A year later, scientists at the Institute for Preventive Medicine in Copenhagen, who studied 13,000 men and women over 12 years, found that drinking more than half a bottle of wine a day – 50 units a week – cut the risk of premature death by half.

So the paragon is just another control-freak buffoon looking for a minority to persecute.

As November 5th approaches, it’s tempting to consider blowing up the Houses of Parliament to reestablish Brit freedom.

But revolutions based on violence have a poor track record.

Still, it would at least clean up the gene pool.


8 Responses to The Unbearable Ignorance Of Brit Politicians

  1. dearieme says:

    But, but, but. Then you’d have to admit that moderate amounts of sunshine do you good. That being a bit “overweight” is healthy. In fact, that the great bulk of pronouncements on keeping healthy are tosh. True, smoking is a bad idea, but that’s news that’s fifty years old.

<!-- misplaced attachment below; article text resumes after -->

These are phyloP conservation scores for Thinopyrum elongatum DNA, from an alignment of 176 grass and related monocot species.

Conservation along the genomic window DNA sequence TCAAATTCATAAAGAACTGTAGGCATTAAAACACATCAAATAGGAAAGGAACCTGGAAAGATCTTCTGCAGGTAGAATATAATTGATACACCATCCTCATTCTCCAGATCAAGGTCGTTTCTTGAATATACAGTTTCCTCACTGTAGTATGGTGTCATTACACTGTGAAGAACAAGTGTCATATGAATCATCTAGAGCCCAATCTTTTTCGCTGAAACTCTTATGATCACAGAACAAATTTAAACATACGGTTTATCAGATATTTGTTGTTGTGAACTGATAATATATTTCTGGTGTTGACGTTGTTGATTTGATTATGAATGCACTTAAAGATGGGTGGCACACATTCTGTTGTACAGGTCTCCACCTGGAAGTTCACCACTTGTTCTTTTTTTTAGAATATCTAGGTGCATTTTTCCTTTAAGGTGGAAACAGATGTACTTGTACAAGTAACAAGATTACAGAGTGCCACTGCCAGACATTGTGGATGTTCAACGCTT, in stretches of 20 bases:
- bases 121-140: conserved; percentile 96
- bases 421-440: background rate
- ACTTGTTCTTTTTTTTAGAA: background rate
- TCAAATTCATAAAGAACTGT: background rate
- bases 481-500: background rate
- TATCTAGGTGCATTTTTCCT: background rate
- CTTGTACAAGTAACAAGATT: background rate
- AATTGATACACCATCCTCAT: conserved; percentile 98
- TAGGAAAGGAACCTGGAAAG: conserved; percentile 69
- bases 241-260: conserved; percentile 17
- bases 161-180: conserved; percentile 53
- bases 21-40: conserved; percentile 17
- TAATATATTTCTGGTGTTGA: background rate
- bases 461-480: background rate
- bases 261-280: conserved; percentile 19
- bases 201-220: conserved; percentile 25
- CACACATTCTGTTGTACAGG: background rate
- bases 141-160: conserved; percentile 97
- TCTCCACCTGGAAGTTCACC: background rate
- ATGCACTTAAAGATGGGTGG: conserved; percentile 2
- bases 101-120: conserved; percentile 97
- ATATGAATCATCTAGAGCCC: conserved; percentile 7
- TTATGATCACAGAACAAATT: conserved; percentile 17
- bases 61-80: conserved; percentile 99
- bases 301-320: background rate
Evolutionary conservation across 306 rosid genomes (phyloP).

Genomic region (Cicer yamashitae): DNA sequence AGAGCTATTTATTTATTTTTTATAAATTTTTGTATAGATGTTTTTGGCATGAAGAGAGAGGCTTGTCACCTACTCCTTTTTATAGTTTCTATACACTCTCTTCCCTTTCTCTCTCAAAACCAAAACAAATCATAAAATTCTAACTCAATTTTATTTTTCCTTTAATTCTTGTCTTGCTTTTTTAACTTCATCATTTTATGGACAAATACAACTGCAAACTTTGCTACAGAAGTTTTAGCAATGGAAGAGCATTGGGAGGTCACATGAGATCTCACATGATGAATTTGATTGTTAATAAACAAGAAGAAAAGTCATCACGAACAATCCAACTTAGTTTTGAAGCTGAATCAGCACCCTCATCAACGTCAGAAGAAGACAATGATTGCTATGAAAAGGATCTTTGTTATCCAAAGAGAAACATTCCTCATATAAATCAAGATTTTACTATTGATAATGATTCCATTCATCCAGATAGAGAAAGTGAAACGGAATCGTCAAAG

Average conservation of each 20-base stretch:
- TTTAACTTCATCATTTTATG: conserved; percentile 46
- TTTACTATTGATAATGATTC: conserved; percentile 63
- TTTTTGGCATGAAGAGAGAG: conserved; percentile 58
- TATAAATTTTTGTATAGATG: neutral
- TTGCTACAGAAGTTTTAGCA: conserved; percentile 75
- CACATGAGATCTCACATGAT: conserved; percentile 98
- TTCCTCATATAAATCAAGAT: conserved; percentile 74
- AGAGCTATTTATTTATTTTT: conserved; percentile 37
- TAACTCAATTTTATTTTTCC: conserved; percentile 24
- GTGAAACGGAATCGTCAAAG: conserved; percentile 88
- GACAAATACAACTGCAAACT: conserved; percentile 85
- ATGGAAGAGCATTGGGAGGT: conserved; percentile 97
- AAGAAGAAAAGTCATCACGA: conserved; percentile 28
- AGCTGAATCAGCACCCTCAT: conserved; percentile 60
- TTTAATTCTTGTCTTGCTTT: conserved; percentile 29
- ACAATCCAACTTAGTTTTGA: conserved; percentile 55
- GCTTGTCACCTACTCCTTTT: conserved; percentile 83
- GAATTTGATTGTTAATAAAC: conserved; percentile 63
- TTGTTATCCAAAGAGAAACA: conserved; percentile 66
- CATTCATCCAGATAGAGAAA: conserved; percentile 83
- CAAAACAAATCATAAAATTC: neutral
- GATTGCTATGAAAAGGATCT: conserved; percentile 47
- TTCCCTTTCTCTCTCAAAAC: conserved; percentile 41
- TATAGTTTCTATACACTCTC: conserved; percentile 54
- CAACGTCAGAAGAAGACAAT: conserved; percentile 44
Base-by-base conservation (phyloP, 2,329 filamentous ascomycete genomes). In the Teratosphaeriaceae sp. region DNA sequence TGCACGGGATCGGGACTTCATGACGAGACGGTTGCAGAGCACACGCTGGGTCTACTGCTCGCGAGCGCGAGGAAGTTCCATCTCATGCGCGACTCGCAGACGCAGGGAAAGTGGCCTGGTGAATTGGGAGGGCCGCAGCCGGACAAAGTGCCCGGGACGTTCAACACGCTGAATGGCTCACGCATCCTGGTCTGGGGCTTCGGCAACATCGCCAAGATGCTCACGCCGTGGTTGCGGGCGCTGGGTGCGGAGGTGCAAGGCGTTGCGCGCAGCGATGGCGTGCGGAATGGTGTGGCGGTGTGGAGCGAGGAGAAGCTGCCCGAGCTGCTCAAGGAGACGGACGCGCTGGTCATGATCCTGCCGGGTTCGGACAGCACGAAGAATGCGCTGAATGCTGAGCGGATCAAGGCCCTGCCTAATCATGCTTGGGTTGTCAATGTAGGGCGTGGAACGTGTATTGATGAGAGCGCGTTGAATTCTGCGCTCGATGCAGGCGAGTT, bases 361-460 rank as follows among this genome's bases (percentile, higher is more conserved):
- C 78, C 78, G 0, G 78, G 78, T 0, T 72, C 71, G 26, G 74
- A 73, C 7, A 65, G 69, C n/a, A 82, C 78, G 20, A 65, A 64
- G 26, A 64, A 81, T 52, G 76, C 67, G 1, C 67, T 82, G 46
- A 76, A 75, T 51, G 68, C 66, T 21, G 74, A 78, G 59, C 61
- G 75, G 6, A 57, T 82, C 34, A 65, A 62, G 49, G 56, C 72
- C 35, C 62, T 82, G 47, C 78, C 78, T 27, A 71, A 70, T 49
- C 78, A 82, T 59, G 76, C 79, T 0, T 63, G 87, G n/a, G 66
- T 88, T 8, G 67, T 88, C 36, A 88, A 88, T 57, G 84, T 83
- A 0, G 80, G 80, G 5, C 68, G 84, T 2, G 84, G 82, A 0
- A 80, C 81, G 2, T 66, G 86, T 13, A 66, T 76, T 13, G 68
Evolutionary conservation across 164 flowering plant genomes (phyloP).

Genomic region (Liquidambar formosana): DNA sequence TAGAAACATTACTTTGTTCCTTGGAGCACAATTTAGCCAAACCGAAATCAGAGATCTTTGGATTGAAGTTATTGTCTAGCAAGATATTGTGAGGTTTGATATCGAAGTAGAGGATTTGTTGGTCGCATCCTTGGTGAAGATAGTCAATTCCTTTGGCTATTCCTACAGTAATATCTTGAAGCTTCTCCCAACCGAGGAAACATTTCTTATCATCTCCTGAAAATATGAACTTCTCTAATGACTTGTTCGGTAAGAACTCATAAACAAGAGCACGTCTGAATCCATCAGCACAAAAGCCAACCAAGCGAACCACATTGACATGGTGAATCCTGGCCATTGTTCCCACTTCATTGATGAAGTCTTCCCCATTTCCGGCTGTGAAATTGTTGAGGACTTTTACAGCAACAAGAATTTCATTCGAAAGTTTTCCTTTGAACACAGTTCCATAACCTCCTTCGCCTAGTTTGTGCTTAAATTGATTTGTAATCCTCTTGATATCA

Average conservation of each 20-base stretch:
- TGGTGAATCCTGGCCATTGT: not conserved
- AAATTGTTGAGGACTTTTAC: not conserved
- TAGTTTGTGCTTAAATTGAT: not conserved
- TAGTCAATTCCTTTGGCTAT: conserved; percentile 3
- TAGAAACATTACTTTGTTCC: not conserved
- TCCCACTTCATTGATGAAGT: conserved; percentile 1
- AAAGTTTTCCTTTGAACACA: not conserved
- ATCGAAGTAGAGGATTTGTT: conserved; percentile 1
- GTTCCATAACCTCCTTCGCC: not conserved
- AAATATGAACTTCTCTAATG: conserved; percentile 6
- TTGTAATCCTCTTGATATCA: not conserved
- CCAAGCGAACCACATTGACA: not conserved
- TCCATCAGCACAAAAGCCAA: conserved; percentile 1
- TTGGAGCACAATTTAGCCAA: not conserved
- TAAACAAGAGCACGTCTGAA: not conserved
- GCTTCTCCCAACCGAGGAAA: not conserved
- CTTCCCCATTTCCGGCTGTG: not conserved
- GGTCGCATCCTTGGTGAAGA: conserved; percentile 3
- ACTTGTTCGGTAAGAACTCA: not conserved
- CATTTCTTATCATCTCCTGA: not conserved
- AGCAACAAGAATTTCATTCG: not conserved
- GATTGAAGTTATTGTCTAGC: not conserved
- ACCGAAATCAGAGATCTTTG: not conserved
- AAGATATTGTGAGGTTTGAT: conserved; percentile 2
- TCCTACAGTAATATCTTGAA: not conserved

2. Rob says:

    Hmm. Let’s consider the facts:

    1) Alcohol in the UK is already regulated – as, indeed, it is almost everywhere. There are age limits on purchase and consumption of alcohol, and licenses are required to sell it. In practice, alcohol is easily available. The combination of regulation, taxation and market economics mean that alcohol is generally of high quality (i.e. not likely to be dangerous for any other reason than that it contains alcohol), with plenty of choice (a bewildering array of brands, types and strengths).

    2) Cannabis is illegal. It’s probably just as easily available as alcohol to those that want it, but they run the risk of criminalisation. It’s not taxed, although the effect of criminalisation inflates prices far more than taxation would. On the basis that only criminals can supply cannabis, the entire cannabis industry funds criminal enterprises.